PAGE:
Republican Mark Obenshain's razor-thin 17-vote edge over Democrat Mark Herring early Monday turned into 117-vote deficit by evening in Virginia's seesaw attorney general race that remained too close to call, news reports said.
Herring took the lead after he picked up more than 100 previously uncounted votes in Richmond, The Washington Post reported
. There were 2.2 million ballots cast on election day.
Neither Obenshain nor Herring vowed to petition for a recount, but both candidates are keeping their options open pending the certification of the final results by the state elections board Nov. 25, the Richmond Times-Dispatch reported
If the margin is less than 1 percent, either candidate can request a recount. If the margin is less than 0.5 percent, the state will pay for the recount.
“We’re going to wait until the State Board of Elections finishes its tabulations and make sure that every legitimate vote is counted,” Obenshain spokesman Paul Logan told the Times-Dispatch.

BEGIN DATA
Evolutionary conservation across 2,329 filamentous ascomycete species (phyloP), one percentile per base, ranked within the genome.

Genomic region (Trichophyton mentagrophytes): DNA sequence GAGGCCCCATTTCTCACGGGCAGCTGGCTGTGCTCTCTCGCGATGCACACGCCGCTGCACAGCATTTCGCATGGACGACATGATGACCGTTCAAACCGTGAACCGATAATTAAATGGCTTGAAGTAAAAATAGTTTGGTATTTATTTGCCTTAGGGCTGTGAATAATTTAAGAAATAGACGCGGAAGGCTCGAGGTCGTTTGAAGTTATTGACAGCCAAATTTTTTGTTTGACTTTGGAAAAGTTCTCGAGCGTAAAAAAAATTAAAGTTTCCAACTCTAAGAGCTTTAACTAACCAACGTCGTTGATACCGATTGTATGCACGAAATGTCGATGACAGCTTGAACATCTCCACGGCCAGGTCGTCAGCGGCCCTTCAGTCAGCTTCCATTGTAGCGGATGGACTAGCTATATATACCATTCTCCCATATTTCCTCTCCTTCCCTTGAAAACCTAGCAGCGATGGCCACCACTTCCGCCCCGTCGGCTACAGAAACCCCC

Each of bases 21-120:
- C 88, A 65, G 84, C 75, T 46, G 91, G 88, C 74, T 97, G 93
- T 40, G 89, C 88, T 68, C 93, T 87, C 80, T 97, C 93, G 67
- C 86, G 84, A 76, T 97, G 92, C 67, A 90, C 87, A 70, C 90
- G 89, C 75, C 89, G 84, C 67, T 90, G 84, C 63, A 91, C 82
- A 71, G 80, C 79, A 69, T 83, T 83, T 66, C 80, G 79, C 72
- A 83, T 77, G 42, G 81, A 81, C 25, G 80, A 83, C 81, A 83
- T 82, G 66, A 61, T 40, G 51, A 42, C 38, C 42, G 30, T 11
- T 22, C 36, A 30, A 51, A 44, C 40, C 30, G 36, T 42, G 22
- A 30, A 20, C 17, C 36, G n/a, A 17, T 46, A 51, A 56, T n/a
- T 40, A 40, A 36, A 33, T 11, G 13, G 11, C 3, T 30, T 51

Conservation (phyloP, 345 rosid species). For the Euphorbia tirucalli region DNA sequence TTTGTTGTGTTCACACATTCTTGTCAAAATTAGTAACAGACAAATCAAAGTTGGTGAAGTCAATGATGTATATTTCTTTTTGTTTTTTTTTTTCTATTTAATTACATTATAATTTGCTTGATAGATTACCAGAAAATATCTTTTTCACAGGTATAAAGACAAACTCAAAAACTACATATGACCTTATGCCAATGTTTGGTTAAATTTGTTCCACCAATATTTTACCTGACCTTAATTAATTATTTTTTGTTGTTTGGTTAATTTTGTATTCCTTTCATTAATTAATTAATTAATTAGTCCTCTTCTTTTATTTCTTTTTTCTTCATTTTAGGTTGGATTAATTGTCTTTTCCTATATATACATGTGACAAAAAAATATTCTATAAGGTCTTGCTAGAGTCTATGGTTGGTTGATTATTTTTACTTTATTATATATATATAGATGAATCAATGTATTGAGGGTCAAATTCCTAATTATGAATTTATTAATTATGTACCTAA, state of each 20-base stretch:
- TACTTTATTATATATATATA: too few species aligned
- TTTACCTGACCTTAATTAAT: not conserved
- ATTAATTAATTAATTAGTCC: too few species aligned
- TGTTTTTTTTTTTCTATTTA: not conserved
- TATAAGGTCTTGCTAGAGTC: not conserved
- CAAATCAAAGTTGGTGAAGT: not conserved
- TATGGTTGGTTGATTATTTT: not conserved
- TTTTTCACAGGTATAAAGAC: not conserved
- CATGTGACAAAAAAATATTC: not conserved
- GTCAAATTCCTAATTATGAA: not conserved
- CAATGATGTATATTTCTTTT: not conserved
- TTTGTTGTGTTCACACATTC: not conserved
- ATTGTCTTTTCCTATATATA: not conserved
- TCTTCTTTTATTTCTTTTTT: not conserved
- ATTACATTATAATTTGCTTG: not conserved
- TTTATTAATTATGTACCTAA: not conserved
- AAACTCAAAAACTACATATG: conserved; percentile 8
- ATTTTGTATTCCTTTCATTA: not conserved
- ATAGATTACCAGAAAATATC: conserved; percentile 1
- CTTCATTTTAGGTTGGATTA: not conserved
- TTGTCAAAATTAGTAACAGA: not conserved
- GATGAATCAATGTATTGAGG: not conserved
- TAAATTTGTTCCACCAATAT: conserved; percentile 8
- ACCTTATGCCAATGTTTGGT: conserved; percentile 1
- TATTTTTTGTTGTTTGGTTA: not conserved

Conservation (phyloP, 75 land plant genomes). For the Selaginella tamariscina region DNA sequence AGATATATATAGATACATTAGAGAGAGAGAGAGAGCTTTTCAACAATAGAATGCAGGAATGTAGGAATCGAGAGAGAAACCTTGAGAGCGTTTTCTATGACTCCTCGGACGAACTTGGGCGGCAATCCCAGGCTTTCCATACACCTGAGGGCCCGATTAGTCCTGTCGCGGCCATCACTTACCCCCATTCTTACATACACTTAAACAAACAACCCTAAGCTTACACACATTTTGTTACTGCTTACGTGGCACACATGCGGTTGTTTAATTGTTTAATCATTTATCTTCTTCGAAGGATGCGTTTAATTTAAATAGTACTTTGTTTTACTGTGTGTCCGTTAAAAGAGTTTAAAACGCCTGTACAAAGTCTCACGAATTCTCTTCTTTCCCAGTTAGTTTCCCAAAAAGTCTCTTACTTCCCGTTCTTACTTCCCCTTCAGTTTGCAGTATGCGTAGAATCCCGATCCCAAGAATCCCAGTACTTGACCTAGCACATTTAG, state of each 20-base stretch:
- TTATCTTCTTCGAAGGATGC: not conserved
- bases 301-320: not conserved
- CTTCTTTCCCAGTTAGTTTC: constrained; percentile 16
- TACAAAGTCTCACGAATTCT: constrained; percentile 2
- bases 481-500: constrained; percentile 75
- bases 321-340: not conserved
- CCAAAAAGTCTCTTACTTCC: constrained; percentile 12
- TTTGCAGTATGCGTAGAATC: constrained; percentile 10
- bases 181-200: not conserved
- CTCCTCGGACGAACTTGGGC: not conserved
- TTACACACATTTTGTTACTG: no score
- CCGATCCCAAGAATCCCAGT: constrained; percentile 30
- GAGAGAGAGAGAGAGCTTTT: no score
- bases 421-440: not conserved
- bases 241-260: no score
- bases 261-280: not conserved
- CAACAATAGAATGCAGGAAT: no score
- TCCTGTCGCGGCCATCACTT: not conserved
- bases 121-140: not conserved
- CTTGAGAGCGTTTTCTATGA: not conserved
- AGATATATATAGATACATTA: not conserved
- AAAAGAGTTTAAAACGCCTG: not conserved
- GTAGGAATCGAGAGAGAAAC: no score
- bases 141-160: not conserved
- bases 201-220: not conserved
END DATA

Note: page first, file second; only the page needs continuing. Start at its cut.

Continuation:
Herring’s campaign manager, Kevin O’Holleran, told the newspaper as the canvass has progressed since Election Day, “we get an increasingly accurate picture of the results, [and] Mark Herring’s share of the vote has grown steadily and he has now overtaken Senator Obenshain.”
The margin between the two candidates, a small fraction of 1 percent on Monday, appears to make it one of the closest in state history and could come down to the counting of provisional ballots, the Post reported.
The closest election in Virginia in modern times was in 2005, when Republican House of Delegates member Robert McDonnell beat Democratic state Sen. R. Creigh Deeds by just 360 votes in the attorney general’s race.
“Nobody even older than me remembers it ever being this close,” Charles Judd, chairman of the Virginia State Board of Elections, told the Times-Dispatch.
In Richmond, city election officials found more than 200 votes in the attorney general’s race that had gone uncounted on election night, most of them from a single voting machine, the Post reported.
Herring took the bulk of those votes, which also included a handful of previously overlooked paper ballots, netting a 132-vote boost to his side.
Representatives from both campaigns had been vigorously reaching out to those who had voted by provisional ballots, urging them to come to the county government center to lobby for their votes to count, the Post reported.
“I was afraid my phone was going to blow up if I didn’t come,” Antonia Paris, 22, told the Post, saying she'd received calls from each campaign, sometimes several times in less than an hour.
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